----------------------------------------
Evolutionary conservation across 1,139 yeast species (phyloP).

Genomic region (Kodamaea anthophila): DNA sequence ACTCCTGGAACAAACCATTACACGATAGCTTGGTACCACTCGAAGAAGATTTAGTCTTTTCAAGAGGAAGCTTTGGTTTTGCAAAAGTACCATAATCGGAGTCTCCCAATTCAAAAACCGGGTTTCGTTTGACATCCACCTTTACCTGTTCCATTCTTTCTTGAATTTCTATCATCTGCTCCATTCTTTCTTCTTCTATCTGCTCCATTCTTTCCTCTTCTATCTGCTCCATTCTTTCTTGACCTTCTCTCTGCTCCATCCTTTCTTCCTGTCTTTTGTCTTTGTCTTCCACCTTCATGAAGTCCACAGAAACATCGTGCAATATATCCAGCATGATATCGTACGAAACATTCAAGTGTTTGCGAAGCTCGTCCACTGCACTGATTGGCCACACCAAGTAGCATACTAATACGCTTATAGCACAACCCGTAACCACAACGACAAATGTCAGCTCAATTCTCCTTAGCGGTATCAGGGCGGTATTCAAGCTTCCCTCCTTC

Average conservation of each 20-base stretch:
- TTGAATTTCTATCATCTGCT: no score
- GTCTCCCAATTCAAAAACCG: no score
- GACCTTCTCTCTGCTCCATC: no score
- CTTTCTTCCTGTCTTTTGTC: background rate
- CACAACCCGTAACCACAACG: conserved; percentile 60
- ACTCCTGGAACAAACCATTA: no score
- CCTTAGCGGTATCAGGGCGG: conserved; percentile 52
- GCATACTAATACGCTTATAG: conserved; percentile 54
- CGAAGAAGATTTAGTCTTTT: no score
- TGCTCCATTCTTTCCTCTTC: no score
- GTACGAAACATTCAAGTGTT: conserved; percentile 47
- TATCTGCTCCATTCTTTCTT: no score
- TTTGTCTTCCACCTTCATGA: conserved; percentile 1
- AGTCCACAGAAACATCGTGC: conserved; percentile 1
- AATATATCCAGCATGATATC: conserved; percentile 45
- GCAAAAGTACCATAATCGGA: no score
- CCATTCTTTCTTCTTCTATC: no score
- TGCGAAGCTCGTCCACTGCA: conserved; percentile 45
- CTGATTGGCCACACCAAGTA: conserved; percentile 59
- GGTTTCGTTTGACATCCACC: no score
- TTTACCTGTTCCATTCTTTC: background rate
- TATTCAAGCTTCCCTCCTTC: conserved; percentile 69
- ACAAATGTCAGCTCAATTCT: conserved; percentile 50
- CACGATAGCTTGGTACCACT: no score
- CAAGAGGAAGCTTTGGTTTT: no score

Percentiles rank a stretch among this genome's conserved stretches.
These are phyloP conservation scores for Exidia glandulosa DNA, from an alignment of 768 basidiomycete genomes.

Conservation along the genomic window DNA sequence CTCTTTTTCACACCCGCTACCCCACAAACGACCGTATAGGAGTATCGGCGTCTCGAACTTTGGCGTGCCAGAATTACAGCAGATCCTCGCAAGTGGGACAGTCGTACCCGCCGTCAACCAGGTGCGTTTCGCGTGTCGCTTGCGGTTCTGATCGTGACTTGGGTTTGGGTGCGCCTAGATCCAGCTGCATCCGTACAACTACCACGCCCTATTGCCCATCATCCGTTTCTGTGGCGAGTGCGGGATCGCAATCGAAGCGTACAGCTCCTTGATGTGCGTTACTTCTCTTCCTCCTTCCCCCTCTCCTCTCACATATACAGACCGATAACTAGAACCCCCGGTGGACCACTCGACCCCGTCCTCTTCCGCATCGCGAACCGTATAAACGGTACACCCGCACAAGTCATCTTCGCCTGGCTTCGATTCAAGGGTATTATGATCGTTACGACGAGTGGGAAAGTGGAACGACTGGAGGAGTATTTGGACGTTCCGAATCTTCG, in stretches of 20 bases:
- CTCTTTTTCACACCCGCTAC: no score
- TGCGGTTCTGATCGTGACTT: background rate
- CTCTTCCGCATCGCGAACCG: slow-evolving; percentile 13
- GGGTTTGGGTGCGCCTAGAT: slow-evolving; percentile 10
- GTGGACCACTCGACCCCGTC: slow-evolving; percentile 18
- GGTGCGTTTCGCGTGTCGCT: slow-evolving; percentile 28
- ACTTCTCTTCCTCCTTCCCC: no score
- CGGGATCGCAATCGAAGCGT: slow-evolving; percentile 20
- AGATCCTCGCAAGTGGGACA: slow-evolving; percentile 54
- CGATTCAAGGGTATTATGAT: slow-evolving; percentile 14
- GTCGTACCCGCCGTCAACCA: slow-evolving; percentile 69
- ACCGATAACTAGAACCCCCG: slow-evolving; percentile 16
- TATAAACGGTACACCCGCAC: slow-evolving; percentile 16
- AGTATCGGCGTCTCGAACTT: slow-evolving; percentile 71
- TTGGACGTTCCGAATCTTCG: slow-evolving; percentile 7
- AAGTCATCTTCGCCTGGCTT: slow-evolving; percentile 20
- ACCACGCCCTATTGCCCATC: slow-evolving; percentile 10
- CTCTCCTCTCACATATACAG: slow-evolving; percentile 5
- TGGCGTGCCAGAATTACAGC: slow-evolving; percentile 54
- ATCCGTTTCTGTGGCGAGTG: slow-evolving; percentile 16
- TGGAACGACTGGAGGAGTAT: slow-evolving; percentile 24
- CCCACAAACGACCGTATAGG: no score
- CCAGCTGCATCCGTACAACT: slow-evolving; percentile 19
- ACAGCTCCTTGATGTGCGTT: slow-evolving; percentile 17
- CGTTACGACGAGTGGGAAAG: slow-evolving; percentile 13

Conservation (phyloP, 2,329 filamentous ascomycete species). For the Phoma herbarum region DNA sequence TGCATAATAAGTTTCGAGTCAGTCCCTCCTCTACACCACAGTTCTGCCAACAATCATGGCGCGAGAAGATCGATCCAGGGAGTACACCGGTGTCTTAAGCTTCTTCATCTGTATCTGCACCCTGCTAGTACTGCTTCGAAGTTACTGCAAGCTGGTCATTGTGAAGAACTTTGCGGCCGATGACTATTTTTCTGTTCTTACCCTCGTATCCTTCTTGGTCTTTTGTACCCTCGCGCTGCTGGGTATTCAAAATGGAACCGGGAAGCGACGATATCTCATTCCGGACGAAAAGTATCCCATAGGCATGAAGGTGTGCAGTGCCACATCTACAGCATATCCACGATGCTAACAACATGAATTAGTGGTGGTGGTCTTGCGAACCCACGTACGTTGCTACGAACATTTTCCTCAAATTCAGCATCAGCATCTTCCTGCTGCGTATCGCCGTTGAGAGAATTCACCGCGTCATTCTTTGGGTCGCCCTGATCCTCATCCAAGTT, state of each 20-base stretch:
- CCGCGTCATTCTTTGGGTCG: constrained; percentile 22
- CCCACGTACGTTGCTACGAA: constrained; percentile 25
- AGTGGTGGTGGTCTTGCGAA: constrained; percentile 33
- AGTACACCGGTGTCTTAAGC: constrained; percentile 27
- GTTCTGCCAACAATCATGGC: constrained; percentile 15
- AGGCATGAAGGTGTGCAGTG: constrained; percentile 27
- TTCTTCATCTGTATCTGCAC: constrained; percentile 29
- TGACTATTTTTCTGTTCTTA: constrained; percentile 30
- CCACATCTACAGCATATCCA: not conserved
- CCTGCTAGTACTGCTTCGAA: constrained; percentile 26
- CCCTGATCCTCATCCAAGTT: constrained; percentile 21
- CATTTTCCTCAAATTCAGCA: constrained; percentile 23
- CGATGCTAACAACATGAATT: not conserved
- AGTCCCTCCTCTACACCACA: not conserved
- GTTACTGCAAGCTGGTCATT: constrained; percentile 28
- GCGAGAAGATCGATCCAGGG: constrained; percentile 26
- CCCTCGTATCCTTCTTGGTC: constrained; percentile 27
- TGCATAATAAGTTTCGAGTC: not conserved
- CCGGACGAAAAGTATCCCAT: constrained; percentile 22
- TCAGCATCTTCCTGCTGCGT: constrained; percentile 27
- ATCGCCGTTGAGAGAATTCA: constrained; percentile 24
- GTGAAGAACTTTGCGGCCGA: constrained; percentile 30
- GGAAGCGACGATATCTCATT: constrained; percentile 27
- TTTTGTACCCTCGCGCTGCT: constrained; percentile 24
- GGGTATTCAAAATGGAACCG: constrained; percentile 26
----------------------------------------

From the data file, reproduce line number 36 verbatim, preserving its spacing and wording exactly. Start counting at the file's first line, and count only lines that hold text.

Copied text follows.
- GTGGACCACTCGACCCCGTC: slow-evolving; percentile 18